Professor Avoke said the government had promulgated the Education Regulatory Bodies Act 2020, Act 1023 to censure the affiliation system.
In a speech read on his behalf at the 11th Congregation of the school held on the theme ‘Consolidating the gains of our re-organisation in Accra,’ at the week end, he said the University of Education, Winneba (UEW) was to give its unwavering support to JAYEE University College (JUC) to ensure that they become independent or autonomous.
He added that although the policy might be good news for University Colleges, the law like any other enactment, might have some inherent benefits, as well as challenges.
The Vice Chancellor noted that the primary essence of the affiliation policy was to provide mentorship and other issues of guardianship for mentee universities, and nurture them until they were weaned off as independent and self-reliant universities, capable of managing their own affairs.
He said the mentorship included preparing mentee institutions to undertake complete self- assessment, provide capacity to measure results and prescribe appropriate recommendations for all self-assessment processes.
He said the processes, procedures and protocols might be tedious and complex, but worthwhile, and should motivate university colleges to aspire to obtain a Government Charter to ensure managerial and operational independence.
Professor Avoke said the implication of the Education Regulatory Bodies Act 2020, Act 1023 was that Colleges were now going to lose the benefits of the hitherto affiliation policy, which included riding on the back of their mentor institutions for glory.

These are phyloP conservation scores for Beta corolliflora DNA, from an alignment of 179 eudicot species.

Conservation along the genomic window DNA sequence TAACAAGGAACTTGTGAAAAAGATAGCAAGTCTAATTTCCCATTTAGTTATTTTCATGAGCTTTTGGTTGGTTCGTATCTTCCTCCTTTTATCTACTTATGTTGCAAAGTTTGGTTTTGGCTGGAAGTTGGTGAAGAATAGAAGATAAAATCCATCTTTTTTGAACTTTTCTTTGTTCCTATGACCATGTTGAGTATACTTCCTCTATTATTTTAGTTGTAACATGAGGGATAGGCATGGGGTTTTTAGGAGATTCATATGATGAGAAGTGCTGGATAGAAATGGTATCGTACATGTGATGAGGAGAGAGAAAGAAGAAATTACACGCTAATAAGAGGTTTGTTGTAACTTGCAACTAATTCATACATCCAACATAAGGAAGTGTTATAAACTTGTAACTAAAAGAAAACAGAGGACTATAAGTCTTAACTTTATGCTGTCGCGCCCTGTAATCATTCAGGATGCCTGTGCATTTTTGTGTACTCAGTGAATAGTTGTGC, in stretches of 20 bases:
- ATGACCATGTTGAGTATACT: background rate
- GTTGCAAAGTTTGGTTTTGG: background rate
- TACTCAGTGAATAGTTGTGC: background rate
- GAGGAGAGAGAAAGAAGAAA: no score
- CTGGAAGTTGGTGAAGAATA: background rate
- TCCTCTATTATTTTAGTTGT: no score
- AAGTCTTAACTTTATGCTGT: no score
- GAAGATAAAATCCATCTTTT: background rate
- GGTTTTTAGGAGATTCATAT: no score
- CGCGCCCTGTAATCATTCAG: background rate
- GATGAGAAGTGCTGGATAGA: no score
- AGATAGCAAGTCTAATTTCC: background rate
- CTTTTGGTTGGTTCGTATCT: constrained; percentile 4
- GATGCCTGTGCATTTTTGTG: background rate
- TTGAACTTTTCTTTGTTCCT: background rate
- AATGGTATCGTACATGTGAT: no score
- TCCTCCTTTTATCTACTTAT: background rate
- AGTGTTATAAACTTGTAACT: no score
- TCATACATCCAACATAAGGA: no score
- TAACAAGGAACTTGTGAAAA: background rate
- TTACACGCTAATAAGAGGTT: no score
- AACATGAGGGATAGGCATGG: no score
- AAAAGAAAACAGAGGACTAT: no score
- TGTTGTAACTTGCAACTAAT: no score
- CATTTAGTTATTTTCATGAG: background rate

He said the re-organisation of JUC would be able to address all issues of corporate governance, human resource, physical infrastructure and other requisite facilities including a well-stocked library, ICT laboratory, auditorium and conference facilities among others which form part of the assessment check-list for obtaining a Presidential Charter.
The Vice Chancellor commended JUC and expressed their support for JUC in their attempt to consolidate the gains in re-organising the institution.
In his welcome address, Dr Anthony Agyiri Aikins, the President of JUC, said the transformation taking place on the tertiary education landscape, required the colleges to quickly adapt to any change situation for them to be abreast with contemporary issues.
Dr Aikins said the antidote available to university colleges to beat the competition was to be strategic by creating long-lasting competitive advantages through focusing on key priority areas to succeed.
According to him, the changing climate of the tertiary education industry, the only option available to JUC was to undergo a re-organisation exercise as an instrument of the needed transformation.
Dr Aikins said all hopes seemed to be dashed and everything was in despair, management decided to latch on to re-organise its processes through series of re-engineering efforts and with the co-operation and support of the cherished academic and non-academic staff, students and other stake holders.
According to him, the University Council has been awfully supportive and its Chairman, Professor Jophus Anamuah Mensah has been phenomenal in his approval for the prosecution of the University College’s re-organisation exercise.
In all, 325 grandaunts made up of 97 males and 228 females were presented with certificates in various fields.